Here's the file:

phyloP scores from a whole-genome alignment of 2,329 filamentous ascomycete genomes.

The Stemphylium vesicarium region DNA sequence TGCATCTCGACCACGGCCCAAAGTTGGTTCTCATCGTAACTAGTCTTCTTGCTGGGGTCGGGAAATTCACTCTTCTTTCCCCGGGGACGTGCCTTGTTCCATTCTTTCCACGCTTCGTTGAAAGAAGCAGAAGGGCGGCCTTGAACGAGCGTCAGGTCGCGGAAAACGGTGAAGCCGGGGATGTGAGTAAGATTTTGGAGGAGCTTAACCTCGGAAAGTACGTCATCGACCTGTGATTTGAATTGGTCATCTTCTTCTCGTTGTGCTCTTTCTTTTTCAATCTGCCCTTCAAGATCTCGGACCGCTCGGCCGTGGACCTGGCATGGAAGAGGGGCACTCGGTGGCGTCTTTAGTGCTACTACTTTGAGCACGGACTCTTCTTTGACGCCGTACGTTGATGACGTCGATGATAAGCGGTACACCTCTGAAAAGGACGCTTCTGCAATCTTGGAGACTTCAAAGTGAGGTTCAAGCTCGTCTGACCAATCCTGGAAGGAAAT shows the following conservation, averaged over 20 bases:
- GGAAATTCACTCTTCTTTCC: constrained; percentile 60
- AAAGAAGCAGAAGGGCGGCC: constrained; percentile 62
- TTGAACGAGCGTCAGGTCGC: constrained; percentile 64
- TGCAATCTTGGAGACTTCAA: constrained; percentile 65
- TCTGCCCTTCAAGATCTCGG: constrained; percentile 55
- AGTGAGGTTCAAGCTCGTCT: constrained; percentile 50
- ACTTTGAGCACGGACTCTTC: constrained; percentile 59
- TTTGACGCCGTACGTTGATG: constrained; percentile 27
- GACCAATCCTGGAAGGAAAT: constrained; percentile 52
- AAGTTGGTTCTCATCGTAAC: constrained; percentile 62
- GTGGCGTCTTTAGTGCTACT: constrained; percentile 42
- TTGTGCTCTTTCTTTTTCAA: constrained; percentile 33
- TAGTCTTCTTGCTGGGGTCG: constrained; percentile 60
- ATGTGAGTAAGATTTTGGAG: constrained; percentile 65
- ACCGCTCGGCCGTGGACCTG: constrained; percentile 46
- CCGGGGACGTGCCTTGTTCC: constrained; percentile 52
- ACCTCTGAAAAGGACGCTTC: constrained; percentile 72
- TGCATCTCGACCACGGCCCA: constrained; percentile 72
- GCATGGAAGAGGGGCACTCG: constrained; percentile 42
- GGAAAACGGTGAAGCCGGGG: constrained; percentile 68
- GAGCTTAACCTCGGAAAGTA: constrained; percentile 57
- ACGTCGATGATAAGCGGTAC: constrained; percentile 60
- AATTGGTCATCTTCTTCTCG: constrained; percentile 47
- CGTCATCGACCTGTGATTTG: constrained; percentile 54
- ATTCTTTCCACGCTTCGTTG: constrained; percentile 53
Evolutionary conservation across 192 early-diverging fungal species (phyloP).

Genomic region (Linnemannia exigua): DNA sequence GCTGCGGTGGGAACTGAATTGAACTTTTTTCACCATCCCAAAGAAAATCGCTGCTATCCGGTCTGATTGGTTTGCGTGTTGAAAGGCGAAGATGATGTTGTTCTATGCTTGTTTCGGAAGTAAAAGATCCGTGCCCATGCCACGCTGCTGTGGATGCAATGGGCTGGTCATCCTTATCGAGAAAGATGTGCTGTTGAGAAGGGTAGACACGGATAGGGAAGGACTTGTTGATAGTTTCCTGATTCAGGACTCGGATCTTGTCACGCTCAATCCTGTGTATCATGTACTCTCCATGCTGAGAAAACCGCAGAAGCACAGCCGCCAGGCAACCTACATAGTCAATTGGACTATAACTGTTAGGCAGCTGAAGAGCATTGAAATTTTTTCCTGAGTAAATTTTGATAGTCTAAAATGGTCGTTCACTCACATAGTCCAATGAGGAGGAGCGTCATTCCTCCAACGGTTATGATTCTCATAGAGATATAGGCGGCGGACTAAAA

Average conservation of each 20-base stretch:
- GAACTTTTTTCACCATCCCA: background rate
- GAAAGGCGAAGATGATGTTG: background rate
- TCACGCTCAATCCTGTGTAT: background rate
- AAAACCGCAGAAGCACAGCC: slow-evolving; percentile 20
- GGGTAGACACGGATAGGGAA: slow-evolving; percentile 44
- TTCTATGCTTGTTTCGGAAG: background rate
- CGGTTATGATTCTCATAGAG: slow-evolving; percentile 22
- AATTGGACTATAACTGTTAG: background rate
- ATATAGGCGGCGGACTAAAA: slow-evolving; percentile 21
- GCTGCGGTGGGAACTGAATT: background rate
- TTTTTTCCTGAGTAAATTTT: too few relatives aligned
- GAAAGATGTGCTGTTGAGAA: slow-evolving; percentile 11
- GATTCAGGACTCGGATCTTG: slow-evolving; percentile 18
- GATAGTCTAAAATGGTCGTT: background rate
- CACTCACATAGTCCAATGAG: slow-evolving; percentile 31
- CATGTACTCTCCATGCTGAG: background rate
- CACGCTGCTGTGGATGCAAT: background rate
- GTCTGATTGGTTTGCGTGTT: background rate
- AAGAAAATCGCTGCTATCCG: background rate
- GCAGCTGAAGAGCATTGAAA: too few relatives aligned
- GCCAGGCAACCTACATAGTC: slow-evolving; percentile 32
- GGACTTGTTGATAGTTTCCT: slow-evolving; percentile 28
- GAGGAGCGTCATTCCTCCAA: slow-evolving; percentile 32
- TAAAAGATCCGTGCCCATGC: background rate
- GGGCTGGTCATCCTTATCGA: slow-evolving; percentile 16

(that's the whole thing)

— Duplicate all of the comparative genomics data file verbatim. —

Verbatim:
phyloP scores from a whole-genome alignment of 2,329 filamentous ascomycete genomes.

The Stemphylium vesicarium region DNA sequence TGCATCTCGACCACGGCCCAAAGTTGGTTCTCATCGTAACTAGTCTTCTTGCTGGGGTCGGGAAATTCACTCTTCTTTCCCCGGGGACGTGCCTTGTTCCATTCTTTCCACGCTTCGTTGAAAGAAGCAGAAGGGCGGCCTTGAACGAGCGTCAGGTCGCGGAAAACGGTGAAGCCGGGGATGTGAGTAAGATTTTGGAGGAGCTTAACCTCGGAAAGTACGTCATCGACCTGTGATTTGAATTGGTCATCTTCTTCTCGTTGTGCTCTTTCTTTTTCAATCTGCCCTTCAAGATCTCGGACCGCTCGGCCGTGGACCTGGCATGGAAGAGGGGCACTCGGTGGCGTCTTTAGTGCTACTACTTTGAGCACGGACTCTTCTTTGACGCCGTACGTTGATGACGTCGATGATAAGCGGTACACCTCTGAAAAGGACGCTTCTGCAATCTTGGAGACTTCAAAGTGAGGTTCAAGCTCGTCTGACCAATCCTGGAAGGAAAT shows the following conservation, averaged over 20 bases:
- GGAAATTCACTCTTCTTTCC: constrained; percentile 60
- AAAGAAGCAGAAGGGCGGCC: constrained; percentile 62
- TTGAACGAGCGTCAGGTCGC: constrained; percentile 64
- TGCAATCTTGGAGACTTCAA: constrained; percentile 65
- TCTGCCCTTCAAGATCTCGG: constrained; percentile 55
- AGTGAGGTTCAAGCTCGTCT: constrained; percentile 50
- ACTTTGAGCACGGACTCTTC: constrained; percentile 59
- TTTGACGCCGTACGTTGATG: constrained; percentile 27
- GACCAATCCTGGAAGGAAAT: constrained; percentile 52
- AAGTTGGTTCTCATCGTAAC: constrained; percentile 62
- GTGGCGTCTTTAGTGCTACT: constrained; percentile 42
- TTGTGCTCTTTCTTTTTCAA: constrained; percentile 33
- TAGTCTTCTTGCTGGGGTCG: constrained; percentile 60
- ATGTGAGTAAGATTTTGGAG: constrained; percentile 65
- ACCGCTCGGCCGTGGACCTG: constrained; percentile 46
- CCGGGGACGTGCCTTGTTCC: constrained; percentile 52
- ACCTCTGAAAAGGACGCTTC: constrained; percentile 72
- TGCATCTCGACCACGGCCCA: constrained; percentile 72
- GCATGGAAGAGGGGCACTCG: constrained; percentile 42
- GGAAAACGGTGAAGCCGGGG: constrained; percentile 68
- GAGCTTAACCTCGGAAAGTA: constrained; percentile 57
- ACGTCGATGATAAGCGGTAC: constrained; percentile 60
- AATTGGTCATCTTCTTCTCG: constrained; percentile 47
- CGTCATCGACCTGTGATTTG: constrained; percentile 54
- ATTCTTTCCACGCTTCGTTG: constrained; percentile 53
Evolutionary conservation across 192 early-diverging fungal species (phyloP).

Genomic region (Linnemannia exigua): DNA sequence GCTGCGGTGGGAACTGAATTGAACTTTTTTCACCATCCCAAAGAAAATCGCTGCTATCCGGTCTGATTGGTTTGCGTGTTGAAAGGCGAAGATGATGTTGTTCTATGCTTGTTTCGGAAGTAAAAGATCCGTGCCCATGCCACGCTGCTGTGGATGCAATGGGCTGGTCATCCTTATCGAGAAAGATGTGCTGTTGAGAAGGGTAGACACGGATAGGGAAGGACTTGTTGATAGTTTCCTGATTCAGGACTCGGATCTTGTCACGCTCAATCCTGTGTATCATGTACTCTCCATGCTGAGAAAACCGCAGAAGCACAGCCGCCAGGCAACCTACATAGTCAATTGGACTATAACTGTTAGGCAGCTGAAGAGCATTGAAATTTTTTCCTGAGTAAATTTTGATAGTCTAAAATGGTCGTTCACTCACATAGTCCAATGAGGAGGAGCGTCATTCCTCCAACGGTTATGATTCTCATAGAGATATAGGCGGCGGACTAAAA

Average conservation of each 20-base stretch:
- GAACTTTTTTCACCATCCCA: background rate
- GAAAGGCGAAGATGATGTTG: background rate
- TCACGCTCAATCCTGTGTAT: background rate
- AAAACCGCAGAAGCACAGCC: slow-evolving; percentile 20
- GGGTAGACACGGATAGGGAA: slow-evolving; percentile 44
- TTCTATGCTTGTTTCGGAAG: background rate
- CGGTTATGATTCTCATAGAG: slow-evolving; percentile 22
- AATTGGACTATAACTGTTAG: background rate
- ATATAGGCGGCGGACTAAAA: slow-evolving; percentile 21
- GCTGCGGTGGGAACTGAATT: background rate
- TTTTTTCCTGAGTAAATTTT: too few relatives aligned
- GAAAGATGTGCTGTTGAGAA: slow-evolving; percentile 11
- GATTCAGGACTCGGATCTTG: slow-evolving; percentile 18
- GATAGTCTAAAATGGTCGTT: background rate
- CACTCACATAGTCCAATGAG: slow-evolving; percentile 31
- CATGTACTCTCCATGCTGAG: background rate
- CACGCTGCTGTGGATGCAAT: background rate
- GTCTGATTGGTTTGCGTGTT: background rate
- AAGAAAATCGCTGCTATCCG: background rate
- GCAGCTGAAGAGCATTGAAA: too few relatives aligned
- GCCAGGCAACCTACATAGTC: slow-evolving; percentile 32
- GGACTTGTTGATAGTTTCCT: slow-evolving; percentile 28
- GAGGAGCGTCATTCCTCCAA: slow-evolving; percentile 32
- TAAAAGATCCGTGCCCATGC: background rate
- GGGCTGGTCATCCTTATCGA: slow-evolving; percentile 16